Review - Sea Kayak Guidebook to Outer Hebrides

The Outer Hebrides

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The Outer Hebrides - Sea Kayaking around the Isles and St Kilda, by Mike Sullivan, Robert Emmott and Tim Pickering. Published by Pesda Press.

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This book contains monsters. They lurk at the back; scary, menacing and dangerous.

So we’ll leave them there for now and start at the front. Because the moment you pick up this book and flick through it, you sense the quality.

The photos, the layout and the snippets of text which stick to your eyes - they promise great things. (The photos in this review are not from the book - they're mine.)

Although it’s a thick book, there are just 44 routes rather than the 50 we’ve come to expect in similar Pesda Press publications, which is a surprise.

Another striking difference with previous Pesda guides is the use of aerial photography to illustrate some of the routes and is reminiscent of Imray guides.

This book shows the way, and such aerial photography could be put to even better use in future publications.

The guide is structured around the individual islands, initially heading north to south, from Lewis to Barra.

Each section starts with a description of that island, gives a flavour of its history and a line or two about kayaking there. In addition, ‘box-outs’ regularly appear providing interesting nuggets that don’t apply specific routes.

For example, did you know that if you see more than one eagle, the book says, ‘you can refer to what you saw as an aerie, a convocation, a jubilee, a soar or a spread of eagles’.

Of course you did.

So to the monsters.

Eight of these routes are so long they don’t fit on the maps. A white squiggly line indicates where sections of the map have been cut and pasted together, the only way to bring the start and finish onto the same page.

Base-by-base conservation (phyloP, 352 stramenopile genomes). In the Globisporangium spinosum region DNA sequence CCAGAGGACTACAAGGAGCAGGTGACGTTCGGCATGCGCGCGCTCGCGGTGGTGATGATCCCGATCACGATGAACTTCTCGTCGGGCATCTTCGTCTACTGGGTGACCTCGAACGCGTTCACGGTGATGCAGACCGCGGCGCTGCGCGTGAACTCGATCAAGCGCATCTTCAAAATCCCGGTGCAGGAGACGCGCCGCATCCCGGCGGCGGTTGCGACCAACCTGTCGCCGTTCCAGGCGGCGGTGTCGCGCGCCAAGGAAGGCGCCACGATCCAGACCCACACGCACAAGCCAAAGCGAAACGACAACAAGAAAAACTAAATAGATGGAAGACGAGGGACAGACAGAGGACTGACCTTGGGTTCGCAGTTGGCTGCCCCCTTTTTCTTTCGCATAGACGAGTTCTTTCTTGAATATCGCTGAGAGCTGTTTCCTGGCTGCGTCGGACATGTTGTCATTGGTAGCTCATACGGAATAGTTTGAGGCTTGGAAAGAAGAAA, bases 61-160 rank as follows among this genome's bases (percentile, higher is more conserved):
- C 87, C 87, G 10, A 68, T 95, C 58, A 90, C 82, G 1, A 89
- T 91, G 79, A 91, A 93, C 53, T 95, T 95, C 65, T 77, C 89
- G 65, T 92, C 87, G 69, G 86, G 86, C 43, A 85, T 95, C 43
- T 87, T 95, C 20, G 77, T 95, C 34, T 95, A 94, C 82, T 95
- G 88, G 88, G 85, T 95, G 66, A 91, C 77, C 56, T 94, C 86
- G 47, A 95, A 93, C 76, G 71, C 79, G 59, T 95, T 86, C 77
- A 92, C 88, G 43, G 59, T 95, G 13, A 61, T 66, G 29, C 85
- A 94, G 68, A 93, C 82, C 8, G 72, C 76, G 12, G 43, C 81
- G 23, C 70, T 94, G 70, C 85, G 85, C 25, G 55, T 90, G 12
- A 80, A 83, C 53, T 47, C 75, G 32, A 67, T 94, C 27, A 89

These are the big crossings and include; 66km to St Kilda, 67km to Sula Sgier and North Rona, 78km Ullapool to Stornoway and 70km Clashnessie Bay to Stornoway.

While you’re pondering those arm wilting distances, I should point out they refer to the crossing one way.

So unless you want to set up home on North Rona, or can arrange a shuttle from a passing boat, your true journey is 134 km.

These monsters are given the hardest grade C, when clearly they seem several steps beyond any other grade C in this or any other Pesda Press guidebook.

Some have only been completed a handful of times, while the last on that list has only been done once, as far as is known.

Patrick Winterton and Mick Berwick were casually nipping back to Stornoway to collect Patrick’s van after their epic kayak to the Faeroe Islands in 2009.

I was slightly involved. I’d been filming them, collected the pair from the cargo ship which brought them back to Stromness, and drove them and their kayaks across to top of Scotland.

My poor little VW Polo groaned under the weight of kayaks, kit and kayakers.

Let’s face it, if you’re good enough to take on one of these monsters, you don’t really need this guidebook.

But of course, that’s not the point of including such routes. These monsters are the stuff of dreams, not nightmares.

They lurk at the end of this book and at the limit of our aspirations.

They are goals to encourage us to develop our skill and experience, and thereby to improve our sea kayaking. For some of us, that might mean moving up from Grade A to B routes.

For all of us, it should mean making a kayak trip to the Outer Hebrides, the Western Isles, Eilean Siar, the Islands at the Edge of the World.

1 comment:

Wenley said...

Hic sunt leone

Bravo. Thanks for a splendid review.